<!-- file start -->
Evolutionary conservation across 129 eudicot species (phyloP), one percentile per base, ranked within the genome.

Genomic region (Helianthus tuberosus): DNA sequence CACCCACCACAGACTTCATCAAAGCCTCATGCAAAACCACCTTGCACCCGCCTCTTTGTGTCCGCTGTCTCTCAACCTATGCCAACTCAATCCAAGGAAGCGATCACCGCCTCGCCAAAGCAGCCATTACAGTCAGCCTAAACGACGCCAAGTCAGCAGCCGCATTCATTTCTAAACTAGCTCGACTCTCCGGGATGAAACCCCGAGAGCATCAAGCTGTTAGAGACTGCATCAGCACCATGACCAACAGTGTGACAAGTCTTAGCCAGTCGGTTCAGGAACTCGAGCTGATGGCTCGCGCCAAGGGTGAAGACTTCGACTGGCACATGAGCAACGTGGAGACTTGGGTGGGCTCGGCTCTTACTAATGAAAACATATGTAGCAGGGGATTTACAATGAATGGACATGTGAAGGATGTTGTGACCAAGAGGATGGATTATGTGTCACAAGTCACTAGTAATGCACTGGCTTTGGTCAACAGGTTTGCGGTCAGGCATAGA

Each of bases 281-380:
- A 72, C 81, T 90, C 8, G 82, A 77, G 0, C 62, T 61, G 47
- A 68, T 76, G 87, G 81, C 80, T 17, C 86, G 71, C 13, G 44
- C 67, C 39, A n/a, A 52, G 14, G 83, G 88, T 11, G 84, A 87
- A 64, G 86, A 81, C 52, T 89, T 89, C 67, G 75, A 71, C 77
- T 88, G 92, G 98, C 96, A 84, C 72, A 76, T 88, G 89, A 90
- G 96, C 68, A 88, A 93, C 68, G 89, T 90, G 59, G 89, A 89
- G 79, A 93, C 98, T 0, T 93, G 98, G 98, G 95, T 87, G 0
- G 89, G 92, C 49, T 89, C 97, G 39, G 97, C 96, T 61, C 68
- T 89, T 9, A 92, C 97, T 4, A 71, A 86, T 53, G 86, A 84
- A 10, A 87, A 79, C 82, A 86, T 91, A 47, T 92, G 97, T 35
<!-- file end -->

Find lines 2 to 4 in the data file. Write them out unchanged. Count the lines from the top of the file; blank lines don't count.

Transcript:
Genomic region (Helianthus tuberosus): DNA sequence CACCCACCACAGACTTCATCAAAGCCTCATGCAAAACCACCTTGCACCCGCCTCTTTGTGTCCGCTGTCTCTCAACCTATGCCAACTCAATCCAAGGAAGCGATCACCGCCTCGCCAAAGCAGCCATTACAGTCAGCCTAAACGACGCCAAGTCAGCAGCCGCATTCATTTCTAAACTAGCTCGACTCTCCGGGATGAAACCCCGAGAGCATCAAGCTGTTAGAGACTGCATCAGCACCATGACCAACAGTGTGACAAGTCTTAGCCAGTCGGTTCAGGAACTCGAGCTGATGGCTCGCGCCAAGGGTGAAGACTTCGACTGGCACATGAGCAACGTGGAGACTTGGGTGGGCTCGGCTCTTACTAATGAAAACATATGTAGCAGGGGATTTACAATGAATGGACATGTGAAGGATGTTGTGACCAAGAGGATGGATTATGTGTCACAAGTCACTAGTAATGCACTGGCTTTGGTCAACAGGTTTGCGGTCAGGCATAGA

Each of bases 281-380:
- A 72, C 81, T 90, C 8, G 82, A 77, G 0, C 62, T 61, G 47